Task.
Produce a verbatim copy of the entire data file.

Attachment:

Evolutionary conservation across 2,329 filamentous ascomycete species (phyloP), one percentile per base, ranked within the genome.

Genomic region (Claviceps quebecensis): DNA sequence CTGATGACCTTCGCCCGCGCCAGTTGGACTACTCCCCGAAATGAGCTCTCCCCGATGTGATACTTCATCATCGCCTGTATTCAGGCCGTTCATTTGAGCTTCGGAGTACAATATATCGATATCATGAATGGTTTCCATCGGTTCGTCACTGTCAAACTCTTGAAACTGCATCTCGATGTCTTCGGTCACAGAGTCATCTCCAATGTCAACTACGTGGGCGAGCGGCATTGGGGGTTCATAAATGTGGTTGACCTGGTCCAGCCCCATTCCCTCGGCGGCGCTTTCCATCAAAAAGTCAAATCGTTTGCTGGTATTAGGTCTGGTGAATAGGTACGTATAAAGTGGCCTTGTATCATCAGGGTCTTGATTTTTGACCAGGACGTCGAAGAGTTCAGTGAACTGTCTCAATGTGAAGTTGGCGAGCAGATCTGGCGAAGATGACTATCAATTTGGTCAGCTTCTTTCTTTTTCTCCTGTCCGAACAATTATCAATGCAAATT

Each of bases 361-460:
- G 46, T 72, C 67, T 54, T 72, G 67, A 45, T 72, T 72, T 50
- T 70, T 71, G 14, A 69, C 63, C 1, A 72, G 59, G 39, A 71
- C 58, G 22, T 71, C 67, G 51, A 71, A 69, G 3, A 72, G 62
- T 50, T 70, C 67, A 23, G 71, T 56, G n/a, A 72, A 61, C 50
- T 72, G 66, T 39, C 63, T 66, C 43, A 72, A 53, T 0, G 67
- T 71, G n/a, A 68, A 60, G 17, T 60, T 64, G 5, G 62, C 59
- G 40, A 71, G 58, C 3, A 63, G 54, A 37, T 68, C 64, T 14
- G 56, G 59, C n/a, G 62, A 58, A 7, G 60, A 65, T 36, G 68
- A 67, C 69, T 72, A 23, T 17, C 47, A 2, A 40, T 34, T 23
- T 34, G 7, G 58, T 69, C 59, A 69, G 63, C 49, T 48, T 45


Evolutionary conservation across 2,329 filamentous ascomycete species (phyloP), one percentile per base, ranked within the genome.

Genomic region (Claviceps quebecensis): DNA sequence CTGATGACCTTCGCCCGCGCCAGTTGGACTACTCCCCGAAATGAGCTCTCCCCGATGTGATACTTCATCATCGCCTGTATTCAGGCCGTTCATTTGAGCTTCGGAGTACAATATATCGATATCATGAATGGTTTCCATCGGTTCGTCACTGTCAAACTCTTGAAACTGCATCTCGATGTCTTCGGTCACAGAGTCATCTCCAATGTCAACTACGTGGGCGAGCGGCATTGGGGGTTCATAAATGTGGTTGACCTGGTCCAGCCCCATTCCCTCGGCGGCGCTTTCCATCAAAAAGTCAAATCGTTTGCTGGTATTAGGTCTGGTGAATAGGTACGTATAAAGTGGCCTTGTATCATCAGGGTCTTGATTTTTGACCAGGACGTCGAAGAGTTCAGTGAACTGTCTCAATGTGAAGTTGGCGAGCAGATCTGGCGAAGATGACTATCAATTTGGTCAGCTTCTTTCTTTTTCTCCTGTCCGAACAATTATCAATGCAAATT

Each of bases 361-460:
- G 46, T 72, C 67, T 54, T 72, G 67, A 45, T 72, T 72, T 50
- T 70, T 71, G 14, A 69, C 63, C 1, A 72, G 59, G 39, A 71
- C 58, G 22, T 71, C 67, G 51, A 71, A 69, G 3, A 72, G 62
- T 50, T 70, C 67, A 23, G 71, T 56, G n/a, A 72, A 61, C 50
- T 72, G 66, T 39, C 63, T 66, C 43, A 72, A 53, T 0, G 67
- T 71, G n/a, A 68, A 60, G 17, T 60, T 64, G 5, G 62, C 59
- G 40, A 71, G 58, C 3, A 63, G 54, A 37, T 68, C 64, T 14
- G 56, G 59, C n/a, G 62, A 58, A 7, G 60, A 65, T 36, G 68
- A 67, C 69, T 72, A 23, T 17, C 47, A 2, A 40, T 34, T 23
- T 34, G 7, G 58, T 69, C 59, A 69, G 63, C 49, T 48, T 45